T Nation

Strength of Samson and Biblical Nutrition

Anyone read them? Any good results? The author of Strength of Samson, Mike Brown, seems like a decently read guy- a bearded biblical scholar version of Brooks Kubik, I suppose. Rich Tucker, the author of Biblical Nutrition, apparently suggests fasting, amongst other craziness. Anyone into this? I’ve found no reviews on the books, but they’re available at www.superstrengthbooks.com

Samson’s strength was supernatural, the secret of it was his covenant with God shown by his hair, when he gave away the secret for a piece of a**, he broke his covenant and the strength went bye bye.

So if I let my hair grow,will I have supernatural strength?? :slight_smile:

No, Samson was a judge over Israel, and he was suppose to lead them and deliver them from the Philistines. He did some amazing feats of strength, but these were all attributed to God’s power working in him. There is no way to duplicate those feats of strength without God’s intervention. If your interrested also check out David’s mighty men, because their feats of strength were also amazing. (2 Samuel 23:8-23)

George

You have got to be kidding me…

Exploitation of religion for commercial purposes: you gotta love it. If you believe this crap, I have a bridge to sell you.

[quote]Leafblighter wrote:
You have got to be kidding me…

Exploitation of religion for commercial purposes: you gotta love it. If you believe this crap, I have a bridge to sell you.[/quote]

If only we could all be as enlightened and sure of everything as you. A lot of information on this board is crap also. A lot is useful. Perhaps something could be learned from it that would help you with your own goals. OPEN the mind.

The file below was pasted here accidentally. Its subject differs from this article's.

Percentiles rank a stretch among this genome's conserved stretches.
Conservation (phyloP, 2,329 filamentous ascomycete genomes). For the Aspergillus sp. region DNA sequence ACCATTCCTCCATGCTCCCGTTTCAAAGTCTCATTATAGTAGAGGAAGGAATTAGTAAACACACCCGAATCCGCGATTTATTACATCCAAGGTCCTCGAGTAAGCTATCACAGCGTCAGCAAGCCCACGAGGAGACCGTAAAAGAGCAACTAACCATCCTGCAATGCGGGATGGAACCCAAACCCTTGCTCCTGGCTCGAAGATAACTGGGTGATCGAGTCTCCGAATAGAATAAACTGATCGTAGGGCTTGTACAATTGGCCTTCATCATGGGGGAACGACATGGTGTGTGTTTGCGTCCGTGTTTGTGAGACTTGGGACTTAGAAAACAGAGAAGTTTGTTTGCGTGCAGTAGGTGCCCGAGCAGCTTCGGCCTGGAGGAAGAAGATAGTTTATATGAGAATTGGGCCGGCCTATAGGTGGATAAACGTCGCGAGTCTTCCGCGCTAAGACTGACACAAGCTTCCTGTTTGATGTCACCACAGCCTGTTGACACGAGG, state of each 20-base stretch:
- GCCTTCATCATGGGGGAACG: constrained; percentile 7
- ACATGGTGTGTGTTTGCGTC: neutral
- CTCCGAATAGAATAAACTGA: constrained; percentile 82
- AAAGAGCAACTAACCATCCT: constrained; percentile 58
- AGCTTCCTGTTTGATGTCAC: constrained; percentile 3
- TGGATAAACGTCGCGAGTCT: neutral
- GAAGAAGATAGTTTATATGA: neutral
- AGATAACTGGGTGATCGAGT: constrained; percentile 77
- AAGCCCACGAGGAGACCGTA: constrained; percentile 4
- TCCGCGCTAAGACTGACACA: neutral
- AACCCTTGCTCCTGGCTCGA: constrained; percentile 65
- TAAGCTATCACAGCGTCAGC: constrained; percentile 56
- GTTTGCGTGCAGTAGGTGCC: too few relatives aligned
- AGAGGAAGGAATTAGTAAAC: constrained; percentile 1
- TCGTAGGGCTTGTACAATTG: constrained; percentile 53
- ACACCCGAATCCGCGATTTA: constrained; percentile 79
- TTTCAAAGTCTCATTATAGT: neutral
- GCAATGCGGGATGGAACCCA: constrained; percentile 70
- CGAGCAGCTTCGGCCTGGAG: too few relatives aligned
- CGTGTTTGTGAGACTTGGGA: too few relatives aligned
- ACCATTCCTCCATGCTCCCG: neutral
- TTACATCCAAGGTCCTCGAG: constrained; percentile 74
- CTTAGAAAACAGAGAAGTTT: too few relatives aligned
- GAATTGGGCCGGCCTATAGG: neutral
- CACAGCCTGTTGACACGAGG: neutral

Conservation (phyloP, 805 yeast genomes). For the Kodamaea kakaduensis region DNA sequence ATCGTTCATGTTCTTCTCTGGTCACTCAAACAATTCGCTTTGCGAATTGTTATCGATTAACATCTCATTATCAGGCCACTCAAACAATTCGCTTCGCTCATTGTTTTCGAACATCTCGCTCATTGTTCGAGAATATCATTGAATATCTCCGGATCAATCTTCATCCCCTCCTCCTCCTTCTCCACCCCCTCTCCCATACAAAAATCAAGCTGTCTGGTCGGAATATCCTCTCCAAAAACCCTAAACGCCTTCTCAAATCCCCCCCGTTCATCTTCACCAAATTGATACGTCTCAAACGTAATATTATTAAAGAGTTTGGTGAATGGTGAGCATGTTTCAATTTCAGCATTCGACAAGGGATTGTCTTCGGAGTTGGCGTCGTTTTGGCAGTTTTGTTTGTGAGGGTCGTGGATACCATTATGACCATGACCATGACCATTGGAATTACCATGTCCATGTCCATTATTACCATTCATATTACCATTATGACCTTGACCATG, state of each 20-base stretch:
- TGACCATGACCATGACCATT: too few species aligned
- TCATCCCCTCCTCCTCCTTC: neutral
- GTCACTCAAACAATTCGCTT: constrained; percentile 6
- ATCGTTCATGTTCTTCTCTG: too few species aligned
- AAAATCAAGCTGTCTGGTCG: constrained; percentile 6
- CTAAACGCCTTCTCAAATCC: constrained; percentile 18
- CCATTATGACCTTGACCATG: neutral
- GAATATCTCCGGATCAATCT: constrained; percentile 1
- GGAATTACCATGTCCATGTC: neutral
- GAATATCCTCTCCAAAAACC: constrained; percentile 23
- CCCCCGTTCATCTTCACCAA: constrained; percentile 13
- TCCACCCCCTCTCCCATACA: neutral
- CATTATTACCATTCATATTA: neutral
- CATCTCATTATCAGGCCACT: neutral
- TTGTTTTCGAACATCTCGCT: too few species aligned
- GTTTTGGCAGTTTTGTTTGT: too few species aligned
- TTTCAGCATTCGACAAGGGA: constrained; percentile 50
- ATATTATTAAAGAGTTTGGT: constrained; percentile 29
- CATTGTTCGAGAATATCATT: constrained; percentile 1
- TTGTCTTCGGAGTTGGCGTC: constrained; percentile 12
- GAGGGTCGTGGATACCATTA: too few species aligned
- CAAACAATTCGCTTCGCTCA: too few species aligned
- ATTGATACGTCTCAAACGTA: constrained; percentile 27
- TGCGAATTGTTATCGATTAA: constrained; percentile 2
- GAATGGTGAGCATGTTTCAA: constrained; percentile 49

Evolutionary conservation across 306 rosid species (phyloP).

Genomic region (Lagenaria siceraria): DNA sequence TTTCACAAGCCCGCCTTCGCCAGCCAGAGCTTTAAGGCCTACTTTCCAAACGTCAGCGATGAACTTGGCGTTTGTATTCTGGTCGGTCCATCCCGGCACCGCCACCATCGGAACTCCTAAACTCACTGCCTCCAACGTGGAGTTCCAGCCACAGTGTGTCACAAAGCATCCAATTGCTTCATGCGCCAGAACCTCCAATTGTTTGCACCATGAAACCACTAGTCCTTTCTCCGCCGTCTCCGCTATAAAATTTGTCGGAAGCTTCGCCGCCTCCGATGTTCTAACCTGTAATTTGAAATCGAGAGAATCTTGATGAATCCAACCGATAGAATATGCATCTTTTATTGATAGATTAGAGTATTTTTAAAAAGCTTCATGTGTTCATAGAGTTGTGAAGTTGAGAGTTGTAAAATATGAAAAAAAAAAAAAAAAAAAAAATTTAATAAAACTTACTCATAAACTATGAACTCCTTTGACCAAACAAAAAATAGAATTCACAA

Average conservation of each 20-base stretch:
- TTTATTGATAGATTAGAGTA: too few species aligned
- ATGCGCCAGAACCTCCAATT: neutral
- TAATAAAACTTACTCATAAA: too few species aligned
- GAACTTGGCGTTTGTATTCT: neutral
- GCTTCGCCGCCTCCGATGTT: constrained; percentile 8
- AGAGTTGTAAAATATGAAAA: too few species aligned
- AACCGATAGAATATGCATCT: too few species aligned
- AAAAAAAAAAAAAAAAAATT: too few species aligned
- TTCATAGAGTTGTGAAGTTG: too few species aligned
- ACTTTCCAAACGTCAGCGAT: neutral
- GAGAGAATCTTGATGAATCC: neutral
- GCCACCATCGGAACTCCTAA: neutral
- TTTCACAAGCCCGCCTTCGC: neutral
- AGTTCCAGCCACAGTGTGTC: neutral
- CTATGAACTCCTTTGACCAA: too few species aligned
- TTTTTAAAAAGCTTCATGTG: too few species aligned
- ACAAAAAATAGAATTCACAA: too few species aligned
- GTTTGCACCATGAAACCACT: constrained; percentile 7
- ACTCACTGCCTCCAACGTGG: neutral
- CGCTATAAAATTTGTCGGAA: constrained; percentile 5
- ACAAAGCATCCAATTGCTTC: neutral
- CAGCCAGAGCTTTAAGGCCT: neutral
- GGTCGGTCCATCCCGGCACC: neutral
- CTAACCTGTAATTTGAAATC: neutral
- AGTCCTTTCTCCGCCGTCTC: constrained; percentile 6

The authors both seem at least somewhat credible. I take it no one’s even heard of these books. To the above poster- I really don’t think this is exploitation of religion. It’s more like a Christian version of the Warrior Diet, I think.

[quote]Leafblighter wrote:
You have got to be kidding me…

Exploitation of religion for commercial purposes: you gotta love it. If you believe this crap, I have a bridge to sell you.[/quote]

Exploitation of religion!?!?! How dare they!

I have both books.

The jist of Biblical Nutrition is more intriguing, and probably a little more tolerable to read: eat twice a day (only when hungry), eat natural foods, never eat til you’re full, chew slowly so as to make the food more digestible. The author then goes into details regarding the foods that would have been eaten by the characters in the Bible.

The Strength of Samson is a little nutty, if only because the author’s viewpoints are so out there. He varies from chapter to chapter, from sample workouts to how he feels regarding sexual activity while training to the dangers of some supplements. He backs up some of his views with evidence, other views no.

Overall, both are really interesting reads. I think just in terms of gaining more information and opening your mind, it would be worth it to buy the books.

[quote]shogunassassin wrote:
The authors both seem at least somewhat credible. I take it no one’s even heard of these books. To the above poster- I really don’t think this is exploitation of religion. It’s more like a Christian version of the Warrior Diet, I think.[/quote]

I could write the best damn nutrition/training book in the history of the world. The moment I slap a religious reference on it in order to sell it, is the moment I am exploiting religion for commercial purposes.